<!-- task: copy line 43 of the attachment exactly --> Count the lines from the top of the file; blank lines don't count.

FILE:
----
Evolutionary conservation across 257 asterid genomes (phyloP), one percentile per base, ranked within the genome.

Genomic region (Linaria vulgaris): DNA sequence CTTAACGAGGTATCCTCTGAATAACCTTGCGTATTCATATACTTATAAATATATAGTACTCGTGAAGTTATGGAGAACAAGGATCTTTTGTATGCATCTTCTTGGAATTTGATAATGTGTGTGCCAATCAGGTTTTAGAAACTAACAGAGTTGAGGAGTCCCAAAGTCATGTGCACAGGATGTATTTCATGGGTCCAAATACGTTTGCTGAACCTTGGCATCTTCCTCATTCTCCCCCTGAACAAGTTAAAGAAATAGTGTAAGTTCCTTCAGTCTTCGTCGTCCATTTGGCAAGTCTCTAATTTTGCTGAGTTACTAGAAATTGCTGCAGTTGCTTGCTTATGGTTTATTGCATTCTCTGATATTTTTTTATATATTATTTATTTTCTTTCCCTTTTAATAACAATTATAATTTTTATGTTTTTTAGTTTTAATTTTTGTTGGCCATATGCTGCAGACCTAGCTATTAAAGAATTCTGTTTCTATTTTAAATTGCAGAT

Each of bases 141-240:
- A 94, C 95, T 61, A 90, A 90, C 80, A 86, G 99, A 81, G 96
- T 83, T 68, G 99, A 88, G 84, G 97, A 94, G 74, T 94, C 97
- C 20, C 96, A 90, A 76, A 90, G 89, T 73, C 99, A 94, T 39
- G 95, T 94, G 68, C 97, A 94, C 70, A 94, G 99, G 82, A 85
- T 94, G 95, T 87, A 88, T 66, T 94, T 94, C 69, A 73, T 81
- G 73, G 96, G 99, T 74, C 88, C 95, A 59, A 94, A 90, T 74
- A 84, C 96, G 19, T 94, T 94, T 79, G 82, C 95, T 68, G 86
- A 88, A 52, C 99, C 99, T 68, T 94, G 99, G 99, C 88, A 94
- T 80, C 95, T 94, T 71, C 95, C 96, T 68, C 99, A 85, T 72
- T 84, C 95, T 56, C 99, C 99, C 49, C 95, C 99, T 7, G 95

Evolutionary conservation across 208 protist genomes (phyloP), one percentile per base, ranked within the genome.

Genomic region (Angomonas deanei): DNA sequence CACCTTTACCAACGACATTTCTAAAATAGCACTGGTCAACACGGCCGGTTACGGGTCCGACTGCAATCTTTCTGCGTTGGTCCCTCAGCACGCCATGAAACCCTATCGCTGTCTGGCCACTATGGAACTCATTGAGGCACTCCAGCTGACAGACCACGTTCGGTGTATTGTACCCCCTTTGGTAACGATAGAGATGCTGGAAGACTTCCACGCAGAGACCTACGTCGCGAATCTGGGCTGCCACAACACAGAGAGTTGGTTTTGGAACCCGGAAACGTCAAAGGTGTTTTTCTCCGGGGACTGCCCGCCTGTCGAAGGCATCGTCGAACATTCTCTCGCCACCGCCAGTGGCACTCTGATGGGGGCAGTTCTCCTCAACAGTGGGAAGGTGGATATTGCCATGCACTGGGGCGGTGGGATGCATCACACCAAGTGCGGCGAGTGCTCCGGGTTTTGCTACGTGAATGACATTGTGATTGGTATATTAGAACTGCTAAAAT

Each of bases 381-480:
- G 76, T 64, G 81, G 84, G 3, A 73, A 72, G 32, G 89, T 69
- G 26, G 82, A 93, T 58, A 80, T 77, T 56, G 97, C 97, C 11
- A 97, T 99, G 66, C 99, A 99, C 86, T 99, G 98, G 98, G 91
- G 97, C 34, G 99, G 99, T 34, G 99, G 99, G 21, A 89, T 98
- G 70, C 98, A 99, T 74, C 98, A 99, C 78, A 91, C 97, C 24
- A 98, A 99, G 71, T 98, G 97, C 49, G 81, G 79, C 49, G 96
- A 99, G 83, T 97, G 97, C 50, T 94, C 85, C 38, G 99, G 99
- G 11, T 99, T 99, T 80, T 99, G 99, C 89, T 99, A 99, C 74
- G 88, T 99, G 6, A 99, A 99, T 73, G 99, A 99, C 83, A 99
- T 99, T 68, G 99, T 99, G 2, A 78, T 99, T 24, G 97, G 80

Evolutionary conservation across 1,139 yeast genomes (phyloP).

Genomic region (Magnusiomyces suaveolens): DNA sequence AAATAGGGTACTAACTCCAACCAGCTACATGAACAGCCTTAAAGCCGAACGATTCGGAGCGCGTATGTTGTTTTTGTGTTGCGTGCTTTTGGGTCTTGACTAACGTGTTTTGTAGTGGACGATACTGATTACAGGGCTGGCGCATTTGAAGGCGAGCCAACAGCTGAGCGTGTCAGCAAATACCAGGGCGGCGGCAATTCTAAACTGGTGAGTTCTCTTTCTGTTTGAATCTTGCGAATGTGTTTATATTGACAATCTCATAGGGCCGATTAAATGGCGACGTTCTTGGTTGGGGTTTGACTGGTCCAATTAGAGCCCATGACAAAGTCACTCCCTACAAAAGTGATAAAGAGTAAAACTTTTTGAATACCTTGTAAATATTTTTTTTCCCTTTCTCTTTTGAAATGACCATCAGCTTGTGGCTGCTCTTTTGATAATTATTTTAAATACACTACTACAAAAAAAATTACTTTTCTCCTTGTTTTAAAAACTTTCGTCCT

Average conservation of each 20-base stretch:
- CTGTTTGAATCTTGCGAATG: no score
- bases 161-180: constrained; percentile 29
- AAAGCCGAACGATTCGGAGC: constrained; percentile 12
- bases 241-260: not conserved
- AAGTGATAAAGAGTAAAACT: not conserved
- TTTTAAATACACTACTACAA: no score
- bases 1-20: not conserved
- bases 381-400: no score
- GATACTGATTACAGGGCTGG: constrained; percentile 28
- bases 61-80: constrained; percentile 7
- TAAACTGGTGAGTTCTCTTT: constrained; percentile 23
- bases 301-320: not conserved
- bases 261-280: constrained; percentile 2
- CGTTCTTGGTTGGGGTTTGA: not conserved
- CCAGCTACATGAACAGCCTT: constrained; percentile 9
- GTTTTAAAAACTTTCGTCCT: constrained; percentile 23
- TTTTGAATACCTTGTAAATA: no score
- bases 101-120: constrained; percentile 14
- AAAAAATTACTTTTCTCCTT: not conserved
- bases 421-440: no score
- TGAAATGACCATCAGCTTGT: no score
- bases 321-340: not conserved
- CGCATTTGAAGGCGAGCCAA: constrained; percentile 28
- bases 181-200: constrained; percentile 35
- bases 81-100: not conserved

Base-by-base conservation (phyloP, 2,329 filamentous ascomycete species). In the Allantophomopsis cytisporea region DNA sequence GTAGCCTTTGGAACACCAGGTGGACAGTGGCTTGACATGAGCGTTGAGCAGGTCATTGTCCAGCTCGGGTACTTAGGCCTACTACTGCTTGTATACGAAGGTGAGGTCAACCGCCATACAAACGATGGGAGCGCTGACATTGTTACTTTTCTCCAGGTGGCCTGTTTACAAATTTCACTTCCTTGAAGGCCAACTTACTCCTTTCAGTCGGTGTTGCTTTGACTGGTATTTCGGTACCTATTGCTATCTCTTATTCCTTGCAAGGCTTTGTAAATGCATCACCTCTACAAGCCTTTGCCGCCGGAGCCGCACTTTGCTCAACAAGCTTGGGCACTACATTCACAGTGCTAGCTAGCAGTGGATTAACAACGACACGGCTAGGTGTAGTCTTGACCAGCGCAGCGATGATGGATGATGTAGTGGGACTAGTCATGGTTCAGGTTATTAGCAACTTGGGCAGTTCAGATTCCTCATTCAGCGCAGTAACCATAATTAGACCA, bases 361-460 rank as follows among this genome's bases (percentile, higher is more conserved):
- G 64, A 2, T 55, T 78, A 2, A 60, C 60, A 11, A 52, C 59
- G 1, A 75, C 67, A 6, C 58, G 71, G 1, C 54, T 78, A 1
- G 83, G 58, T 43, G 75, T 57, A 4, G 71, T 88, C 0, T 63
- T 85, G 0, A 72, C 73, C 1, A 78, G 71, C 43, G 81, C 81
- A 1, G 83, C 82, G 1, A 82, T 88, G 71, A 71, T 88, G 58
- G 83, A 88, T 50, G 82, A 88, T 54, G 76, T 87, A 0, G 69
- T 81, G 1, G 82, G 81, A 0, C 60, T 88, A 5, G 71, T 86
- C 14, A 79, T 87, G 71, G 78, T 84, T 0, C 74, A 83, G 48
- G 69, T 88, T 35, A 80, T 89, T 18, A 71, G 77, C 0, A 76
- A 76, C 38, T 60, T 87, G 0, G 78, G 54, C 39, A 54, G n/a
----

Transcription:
- CGTTCTTGGTTGGGGTTTGA: not conserved